Tillerson’s name did not come up during a 75-minute interview this week with a senior U.S. diplomat about the American role of a dispute between Palestinians and Israel over Israel’s security measures on the Temple Mount, a holy site that Muslims call Haram al-Sharif.
Instead, U.S. consulate staff in Jerusalem and Trump’s Middle East envoy, Jason Greenblatt, have dealt directly with the White House, where Jared Kushner, the president’s son-in-law and senior adviser, is directing U.S.-Israel policy, said the diplomat, who is familiar with the discussion. The diplomat did not want to be identified because of the sensitivity of the issue.
Fine against ExxonMobil while CEO
The Treasury Department last week fined Tillerson’s former company, where he spent 41 years, for violating U.S. sanctions on Russia while he was at the company’s helm.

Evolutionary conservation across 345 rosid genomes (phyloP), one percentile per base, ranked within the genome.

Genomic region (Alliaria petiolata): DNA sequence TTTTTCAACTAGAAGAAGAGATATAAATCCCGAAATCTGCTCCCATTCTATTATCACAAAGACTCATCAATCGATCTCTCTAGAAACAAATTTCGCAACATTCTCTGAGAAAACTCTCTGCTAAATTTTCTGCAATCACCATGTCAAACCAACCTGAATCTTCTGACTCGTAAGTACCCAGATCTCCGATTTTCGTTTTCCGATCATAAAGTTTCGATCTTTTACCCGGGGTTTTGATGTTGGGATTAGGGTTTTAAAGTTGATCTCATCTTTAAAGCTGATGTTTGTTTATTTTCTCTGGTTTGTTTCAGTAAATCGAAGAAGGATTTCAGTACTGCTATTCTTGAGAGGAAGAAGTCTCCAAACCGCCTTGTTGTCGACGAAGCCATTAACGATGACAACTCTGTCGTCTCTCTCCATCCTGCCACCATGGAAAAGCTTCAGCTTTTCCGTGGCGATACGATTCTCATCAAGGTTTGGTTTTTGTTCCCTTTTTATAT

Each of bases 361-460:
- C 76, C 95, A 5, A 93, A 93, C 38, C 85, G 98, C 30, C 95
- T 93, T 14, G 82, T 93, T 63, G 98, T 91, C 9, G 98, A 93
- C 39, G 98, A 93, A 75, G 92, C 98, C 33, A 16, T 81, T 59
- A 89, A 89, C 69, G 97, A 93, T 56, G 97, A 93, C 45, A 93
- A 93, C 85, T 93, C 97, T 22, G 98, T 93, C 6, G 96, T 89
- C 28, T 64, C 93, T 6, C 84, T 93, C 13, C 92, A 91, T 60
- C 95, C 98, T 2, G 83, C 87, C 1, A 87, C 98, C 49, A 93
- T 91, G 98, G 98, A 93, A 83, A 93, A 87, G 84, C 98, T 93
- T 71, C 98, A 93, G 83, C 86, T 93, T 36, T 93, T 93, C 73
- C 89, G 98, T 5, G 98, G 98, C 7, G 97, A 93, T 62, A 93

Tillerson’s role at ExxonMobil before heading the company was to develop oil and gas exploration and drilling operations around the world. In 2012, he received a Medal of Freedom from Russian President Vladimir Putin for developing oil fields in Russia.
The $2 million fine was for eight documents the company signed in May 2014 for energy deals with Russian oil giant Rosneft’s president, Igor Sechin, who was subject to sanctions at the time, according to the Treasury enforcement action.
Trump’s speech to Boy Scout Jamboree
Trump used a speech to the Boy Scouts National Jamboree on Monday to launch a political attack on “fake news,” inaccurate polls and President Barack Obama.
Scout leaders and Scouts jeered as Trump mentioned Obama’s name. But many parents objected publicly to the political tone of his remarks.